Electric Prayer

The Liturgy of the Hours, the Mass, and other things.

New font sizes on the iPhone/iPad

Posted by universalis on 19 July 2012

The latest version of Universalis and Catholic Calendar for iPad/iPhone/iPod Touch is now available on the iTunes App Store. It changes the way that large fonts are handled so as to make life easier for the people who need them.

There are two ways to change the font size. The first is to double-tap. Each double tap takes you to the next size up, until what we think is a reasonable maximum size is reached. The next double tap takes you to the smallest available size. So double taps cycle through a predefined list of available font sizes. (Triple-tapping will always take you straight back to the default font size).

The other way to change the font size is to pinch-zoom, just as in Safari: touch your fingers close together and swipe them apart to enlarge, touch them far apart and swipe them together to shrink. The upper size limit for pinch-zooming is quite a bit larger than for double-tapping. This is to give access to the larger sizes for people with partial vision while at the same time not confusing matters for users who are reasonably sighted but don’t want to take their reading glasses out.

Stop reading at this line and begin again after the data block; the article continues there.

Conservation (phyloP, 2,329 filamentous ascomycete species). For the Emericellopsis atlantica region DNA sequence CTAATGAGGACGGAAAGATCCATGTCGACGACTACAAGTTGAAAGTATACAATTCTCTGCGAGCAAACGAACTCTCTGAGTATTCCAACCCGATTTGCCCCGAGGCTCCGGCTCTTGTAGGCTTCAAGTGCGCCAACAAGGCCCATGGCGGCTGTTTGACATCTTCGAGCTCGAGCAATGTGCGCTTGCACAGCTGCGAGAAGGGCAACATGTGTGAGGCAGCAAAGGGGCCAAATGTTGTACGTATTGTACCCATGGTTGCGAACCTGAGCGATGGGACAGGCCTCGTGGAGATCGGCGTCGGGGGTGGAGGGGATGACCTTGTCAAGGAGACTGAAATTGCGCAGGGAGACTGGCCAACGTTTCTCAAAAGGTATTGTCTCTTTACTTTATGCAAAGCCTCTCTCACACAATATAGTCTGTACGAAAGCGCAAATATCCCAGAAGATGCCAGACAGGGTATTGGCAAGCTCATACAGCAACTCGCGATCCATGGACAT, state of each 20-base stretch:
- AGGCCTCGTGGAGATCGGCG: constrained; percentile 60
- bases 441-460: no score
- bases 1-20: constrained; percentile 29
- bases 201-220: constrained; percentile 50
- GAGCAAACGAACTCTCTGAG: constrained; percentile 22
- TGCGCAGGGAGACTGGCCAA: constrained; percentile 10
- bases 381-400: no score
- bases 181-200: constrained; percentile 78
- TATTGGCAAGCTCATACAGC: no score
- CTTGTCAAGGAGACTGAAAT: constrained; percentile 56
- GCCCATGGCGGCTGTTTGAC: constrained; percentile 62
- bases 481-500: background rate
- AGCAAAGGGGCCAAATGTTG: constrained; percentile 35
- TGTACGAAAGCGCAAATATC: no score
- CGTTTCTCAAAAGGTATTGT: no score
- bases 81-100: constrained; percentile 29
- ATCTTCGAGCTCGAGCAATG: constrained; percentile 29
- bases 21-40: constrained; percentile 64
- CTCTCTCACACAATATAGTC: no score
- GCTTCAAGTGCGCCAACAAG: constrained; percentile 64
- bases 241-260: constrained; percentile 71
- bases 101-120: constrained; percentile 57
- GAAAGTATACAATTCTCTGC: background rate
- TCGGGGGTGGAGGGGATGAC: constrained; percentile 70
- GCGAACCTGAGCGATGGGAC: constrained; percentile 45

We have now made two changes to this.

First, on the iPad only, the maximum font size accessible through pinch-zooming is now twice as large. This was specifically requested by someone with very partial sight indeed. We’ve done it on the iPad only because the iPhone’s screen is too small for such large fonts to be usable.

Second, the same user pointed out that if, when one tapped on the screen to get to the next page, one tapped a bit tremulously, this could be seen as a double tap by the system, in which case the font size would go very small and he would need to pinch-zoom it to a large size all over again. So our second change is this: if the current font size is so big that it could only have been reached by pinch-zooming, double taps do not alter the font size. Instead a transient warning pops up for a second and a half, telling you that if you truly want to make the font size smaller then you should pinch inwards.

This change avoids embarrassing accidents – particularly embarrassing because the user in question is a priest who has the iPad on the altar at Mass as a supplement to the printed liturgical books.

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